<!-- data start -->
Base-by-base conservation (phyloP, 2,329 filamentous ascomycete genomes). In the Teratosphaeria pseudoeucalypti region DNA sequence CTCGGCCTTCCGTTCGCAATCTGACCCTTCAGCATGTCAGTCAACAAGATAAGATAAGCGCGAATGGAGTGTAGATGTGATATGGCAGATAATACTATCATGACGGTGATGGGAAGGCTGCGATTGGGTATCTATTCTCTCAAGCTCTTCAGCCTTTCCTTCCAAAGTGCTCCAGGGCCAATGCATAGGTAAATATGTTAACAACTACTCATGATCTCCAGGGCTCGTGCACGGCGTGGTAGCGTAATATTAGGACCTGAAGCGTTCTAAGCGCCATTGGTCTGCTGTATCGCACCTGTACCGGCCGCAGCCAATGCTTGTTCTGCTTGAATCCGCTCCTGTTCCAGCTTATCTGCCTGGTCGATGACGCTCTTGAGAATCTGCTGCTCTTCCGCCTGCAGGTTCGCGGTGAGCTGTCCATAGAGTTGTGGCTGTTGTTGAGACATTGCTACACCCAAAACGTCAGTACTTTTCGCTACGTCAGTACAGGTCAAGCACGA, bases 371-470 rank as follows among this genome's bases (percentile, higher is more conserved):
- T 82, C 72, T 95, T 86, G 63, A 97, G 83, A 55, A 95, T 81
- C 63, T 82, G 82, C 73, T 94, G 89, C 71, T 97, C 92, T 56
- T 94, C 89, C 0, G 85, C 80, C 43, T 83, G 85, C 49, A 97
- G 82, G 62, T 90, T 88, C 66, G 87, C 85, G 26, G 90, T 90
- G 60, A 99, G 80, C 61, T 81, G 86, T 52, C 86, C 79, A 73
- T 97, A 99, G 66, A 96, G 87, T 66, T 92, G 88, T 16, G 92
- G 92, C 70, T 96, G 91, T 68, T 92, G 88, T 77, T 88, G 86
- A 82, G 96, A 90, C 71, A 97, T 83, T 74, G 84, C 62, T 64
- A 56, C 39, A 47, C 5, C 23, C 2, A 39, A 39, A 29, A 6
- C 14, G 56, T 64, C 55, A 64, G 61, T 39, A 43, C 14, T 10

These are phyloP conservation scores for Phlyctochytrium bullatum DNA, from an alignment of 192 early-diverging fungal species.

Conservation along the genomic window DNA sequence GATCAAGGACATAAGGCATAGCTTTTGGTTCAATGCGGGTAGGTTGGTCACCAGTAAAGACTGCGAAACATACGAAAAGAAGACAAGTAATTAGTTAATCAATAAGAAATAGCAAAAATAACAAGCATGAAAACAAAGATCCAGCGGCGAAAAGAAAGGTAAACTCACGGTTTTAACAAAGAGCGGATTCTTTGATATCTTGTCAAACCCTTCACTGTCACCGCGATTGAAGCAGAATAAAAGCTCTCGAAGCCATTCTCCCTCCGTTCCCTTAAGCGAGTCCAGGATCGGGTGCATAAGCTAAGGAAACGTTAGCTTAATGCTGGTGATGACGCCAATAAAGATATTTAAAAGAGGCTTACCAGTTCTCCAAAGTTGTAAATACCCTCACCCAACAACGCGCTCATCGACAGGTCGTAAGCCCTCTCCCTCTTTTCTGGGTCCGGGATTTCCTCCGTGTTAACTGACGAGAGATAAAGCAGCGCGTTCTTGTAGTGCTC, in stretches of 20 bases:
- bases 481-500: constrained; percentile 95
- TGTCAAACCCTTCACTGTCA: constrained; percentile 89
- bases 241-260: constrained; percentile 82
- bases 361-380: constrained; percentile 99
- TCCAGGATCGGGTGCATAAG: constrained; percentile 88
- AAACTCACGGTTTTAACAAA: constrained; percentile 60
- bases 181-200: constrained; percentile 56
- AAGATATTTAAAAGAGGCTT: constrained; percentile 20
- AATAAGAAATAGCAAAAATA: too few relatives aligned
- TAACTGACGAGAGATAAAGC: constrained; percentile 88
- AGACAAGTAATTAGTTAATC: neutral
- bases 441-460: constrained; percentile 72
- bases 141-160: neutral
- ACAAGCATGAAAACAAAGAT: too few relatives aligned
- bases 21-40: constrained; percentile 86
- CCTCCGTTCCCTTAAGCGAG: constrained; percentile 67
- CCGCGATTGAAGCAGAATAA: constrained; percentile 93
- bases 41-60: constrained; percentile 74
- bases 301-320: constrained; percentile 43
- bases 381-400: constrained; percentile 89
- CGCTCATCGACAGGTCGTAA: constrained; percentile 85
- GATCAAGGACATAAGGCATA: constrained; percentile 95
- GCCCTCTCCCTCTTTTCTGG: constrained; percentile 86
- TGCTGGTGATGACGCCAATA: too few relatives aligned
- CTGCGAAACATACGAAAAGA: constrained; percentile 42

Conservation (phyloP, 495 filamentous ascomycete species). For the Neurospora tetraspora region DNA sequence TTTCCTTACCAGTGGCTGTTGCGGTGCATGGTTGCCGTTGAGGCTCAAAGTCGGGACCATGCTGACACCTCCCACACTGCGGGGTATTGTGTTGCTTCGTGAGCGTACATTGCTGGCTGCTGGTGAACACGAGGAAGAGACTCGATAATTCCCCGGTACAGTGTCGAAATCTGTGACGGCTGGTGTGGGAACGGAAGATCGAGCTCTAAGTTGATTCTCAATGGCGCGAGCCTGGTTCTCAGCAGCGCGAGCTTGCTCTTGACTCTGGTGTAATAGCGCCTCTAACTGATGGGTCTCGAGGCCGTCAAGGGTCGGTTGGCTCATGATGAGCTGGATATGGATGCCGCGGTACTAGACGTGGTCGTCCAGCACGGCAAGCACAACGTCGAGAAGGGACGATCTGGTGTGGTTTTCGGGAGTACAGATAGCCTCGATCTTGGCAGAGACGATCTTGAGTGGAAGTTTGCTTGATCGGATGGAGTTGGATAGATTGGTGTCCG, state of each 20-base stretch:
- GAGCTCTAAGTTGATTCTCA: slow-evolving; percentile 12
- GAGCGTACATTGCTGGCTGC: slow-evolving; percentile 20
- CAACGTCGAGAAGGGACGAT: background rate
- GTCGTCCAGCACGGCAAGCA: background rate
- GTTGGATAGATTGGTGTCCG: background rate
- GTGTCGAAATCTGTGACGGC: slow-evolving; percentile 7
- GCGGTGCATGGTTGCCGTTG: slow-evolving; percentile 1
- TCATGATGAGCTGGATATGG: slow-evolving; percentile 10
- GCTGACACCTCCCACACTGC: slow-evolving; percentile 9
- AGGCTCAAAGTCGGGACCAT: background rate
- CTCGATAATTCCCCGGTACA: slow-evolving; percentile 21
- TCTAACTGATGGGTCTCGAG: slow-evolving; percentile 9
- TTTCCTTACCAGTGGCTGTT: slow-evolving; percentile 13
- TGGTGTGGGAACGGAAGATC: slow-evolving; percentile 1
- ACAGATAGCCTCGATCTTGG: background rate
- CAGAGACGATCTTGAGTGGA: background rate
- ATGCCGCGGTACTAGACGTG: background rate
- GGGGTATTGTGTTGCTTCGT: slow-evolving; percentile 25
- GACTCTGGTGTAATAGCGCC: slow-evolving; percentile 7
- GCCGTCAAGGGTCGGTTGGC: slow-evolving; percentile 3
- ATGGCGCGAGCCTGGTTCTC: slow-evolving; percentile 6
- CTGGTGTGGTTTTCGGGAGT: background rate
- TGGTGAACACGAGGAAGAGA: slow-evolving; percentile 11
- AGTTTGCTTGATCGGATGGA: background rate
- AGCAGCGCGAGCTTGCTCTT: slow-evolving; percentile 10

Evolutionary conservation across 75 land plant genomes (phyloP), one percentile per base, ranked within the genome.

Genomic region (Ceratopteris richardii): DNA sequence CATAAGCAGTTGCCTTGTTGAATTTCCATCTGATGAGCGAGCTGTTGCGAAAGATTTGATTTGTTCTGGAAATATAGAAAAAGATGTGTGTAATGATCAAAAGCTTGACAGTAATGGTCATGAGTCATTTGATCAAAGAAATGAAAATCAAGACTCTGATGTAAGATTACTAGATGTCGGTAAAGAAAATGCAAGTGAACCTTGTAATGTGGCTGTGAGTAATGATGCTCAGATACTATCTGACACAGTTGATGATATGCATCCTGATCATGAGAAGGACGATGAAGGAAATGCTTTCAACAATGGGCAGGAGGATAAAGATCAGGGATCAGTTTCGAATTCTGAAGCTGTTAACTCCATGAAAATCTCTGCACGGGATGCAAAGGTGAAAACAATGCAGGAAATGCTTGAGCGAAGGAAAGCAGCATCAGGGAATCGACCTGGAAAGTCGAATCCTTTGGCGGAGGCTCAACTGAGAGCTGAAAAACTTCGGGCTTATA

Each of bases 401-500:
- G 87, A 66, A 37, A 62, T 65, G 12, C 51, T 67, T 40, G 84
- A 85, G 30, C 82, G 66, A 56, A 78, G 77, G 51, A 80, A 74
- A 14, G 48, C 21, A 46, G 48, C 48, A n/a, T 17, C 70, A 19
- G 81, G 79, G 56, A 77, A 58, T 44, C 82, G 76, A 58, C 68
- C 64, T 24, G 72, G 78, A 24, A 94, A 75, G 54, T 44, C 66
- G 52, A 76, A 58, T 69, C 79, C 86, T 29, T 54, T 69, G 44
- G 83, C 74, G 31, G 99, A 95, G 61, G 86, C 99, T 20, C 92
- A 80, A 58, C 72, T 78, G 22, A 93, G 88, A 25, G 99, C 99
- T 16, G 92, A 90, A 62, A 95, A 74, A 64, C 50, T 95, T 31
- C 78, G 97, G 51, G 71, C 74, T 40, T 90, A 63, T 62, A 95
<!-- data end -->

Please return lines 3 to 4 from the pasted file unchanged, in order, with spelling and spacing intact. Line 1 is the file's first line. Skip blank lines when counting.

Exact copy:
- C 63, T 82, G 82, C 73, T 94, G 89, C 71, T 97, C 92, T 56
- T 94, C 89, C 0, G 85, C 80, C 43, T 83, G 85, C 49, A 97